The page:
The TOC includes:

John Varley
Joe Haldeman
Michael Bishop
Edward Bryant
John Brunner
Harlan Ellison
Raccoona Sheldon (whom the flap copy helpfully points out is James Tiptree Jr./Alice Sheldon)
Joan D. Vinge
James E. Gunn
Clifford D. Simak

It's a pretty pasty TOC, but they did better with women than certain anthologies that aren't almost 32 years old that I could name.

Most of the names were ones I recognize, although some of that is from working in a used bookstore going through boxes of dusty old shit rather than from any contemporary relevance.

Aside from "The Screwfly Solution" by that weirdo manhater Sheldon, none of them were stories I've ever read.

Axial Tilt

I know it's been a rough year. Thanks for standing by me! You know what else stands by things? Trees. And that's why, in honor of my livejournal friends this year, I've donated tree seedlings to fight erosion (and let's sequester a little bit of carbon while we're at it) through Heifer International.

Here's to getting out of the decade alive. Think we can do it again in 2020?

(no subject)

I'm alternating between "Grad school is going to be SO AWESOME!" and "Who am I kidding, I'll never get into grad school and if I do I'll starve to death."

Speaking of awesome, and death, Moby Dick was so, so awesome. Although I suppose that rooting for the whale the whole time makes me sort of not the target audience.

I seem to have sold a story to ChiZine. It's about birds. Again. Still.

The MTA seems to have determined that the best way to handle itself is to alternate periods of pretending to not have a care in the world with periods of total ass-on-fire panic about budget shortfalls during which they propose service cuts that miss the point of having a public, mass transit system so hard and long you'd think that someone invoked Rule 34 on point-missing porn*. Personally I have my doubts about this strategy. However, if it eventually causes The Man to give us congestion pricing just to shut them the goddamn hell up, then I will rescind my doubts, because fucking damn, anything that would maybe slow down the total decimation of the entire biosphere even a little and also reduce the number of people who try to make right turns over the top of me on any given day would awesome. Too.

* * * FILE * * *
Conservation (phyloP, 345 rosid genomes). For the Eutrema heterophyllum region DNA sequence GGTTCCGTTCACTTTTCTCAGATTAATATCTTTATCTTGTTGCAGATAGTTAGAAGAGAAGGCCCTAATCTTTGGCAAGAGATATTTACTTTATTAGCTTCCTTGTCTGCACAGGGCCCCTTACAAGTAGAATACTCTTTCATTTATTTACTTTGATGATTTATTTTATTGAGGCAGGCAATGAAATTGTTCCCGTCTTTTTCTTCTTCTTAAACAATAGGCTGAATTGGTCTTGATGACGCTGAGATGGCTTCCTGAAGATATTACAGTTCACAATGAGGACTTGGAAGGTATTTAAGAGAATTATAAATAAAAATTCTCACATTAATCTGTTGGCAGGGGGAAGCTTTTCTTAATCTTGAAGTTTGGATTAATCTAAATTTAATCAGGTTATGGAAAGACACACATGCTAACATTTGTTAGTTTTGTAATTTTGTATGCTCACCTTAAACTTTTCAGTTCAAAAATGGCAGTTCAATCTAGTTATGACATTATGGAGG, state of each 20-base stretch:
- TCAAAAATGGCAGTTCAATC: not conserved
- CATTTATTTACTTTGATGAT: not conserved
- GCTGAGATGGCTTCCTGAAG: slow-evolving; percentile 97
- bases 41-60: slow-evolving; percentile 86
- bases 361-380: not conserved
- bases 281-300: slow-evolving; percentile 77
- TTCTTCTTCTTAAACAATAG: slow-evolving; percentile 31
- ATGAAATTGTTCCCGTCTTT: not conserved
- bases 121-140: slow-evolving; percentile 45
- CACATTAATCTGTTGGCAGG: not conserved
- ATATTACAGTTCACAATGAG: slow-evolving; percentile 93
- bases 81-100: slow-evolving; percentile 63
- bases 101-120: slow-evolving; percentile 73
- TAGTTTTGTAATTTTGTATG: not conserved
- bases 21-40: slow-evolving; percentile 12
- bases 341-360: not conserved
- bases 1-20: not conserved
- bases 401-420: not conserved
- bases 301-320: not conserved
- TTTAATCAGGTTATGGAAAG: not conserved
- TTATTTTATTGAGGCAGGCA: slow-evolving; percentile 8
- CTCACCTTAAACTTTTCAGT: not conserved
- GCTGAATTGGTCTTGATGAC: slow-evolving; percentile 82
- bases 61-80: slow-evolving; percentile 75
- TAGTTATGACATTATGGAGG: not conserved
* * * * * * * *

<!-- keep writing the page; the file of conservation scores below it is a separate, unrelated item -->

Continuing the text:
*oh, baby. Quibble about that slick wet irrelevant detail again! Stick your psychological issues into the debate harder! Harder! Harder!**

**Now that I think about it, this makes slash fiction out of virtually every blog comment thread I've read this week.
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As Above, So Below

When professionals who write a lot in the course of their careers advise others to avoid publications that have been badly tainted by the acts of their (the publications') editors, they (the pros) are:

1.) Being helpful, and elevating the field

2.) Being snobbish, and engaging in conspirations

This entry has to do with:

A.) The Black Matrix discussion

B.) Climate-*cringewhydotheycallitthat*gate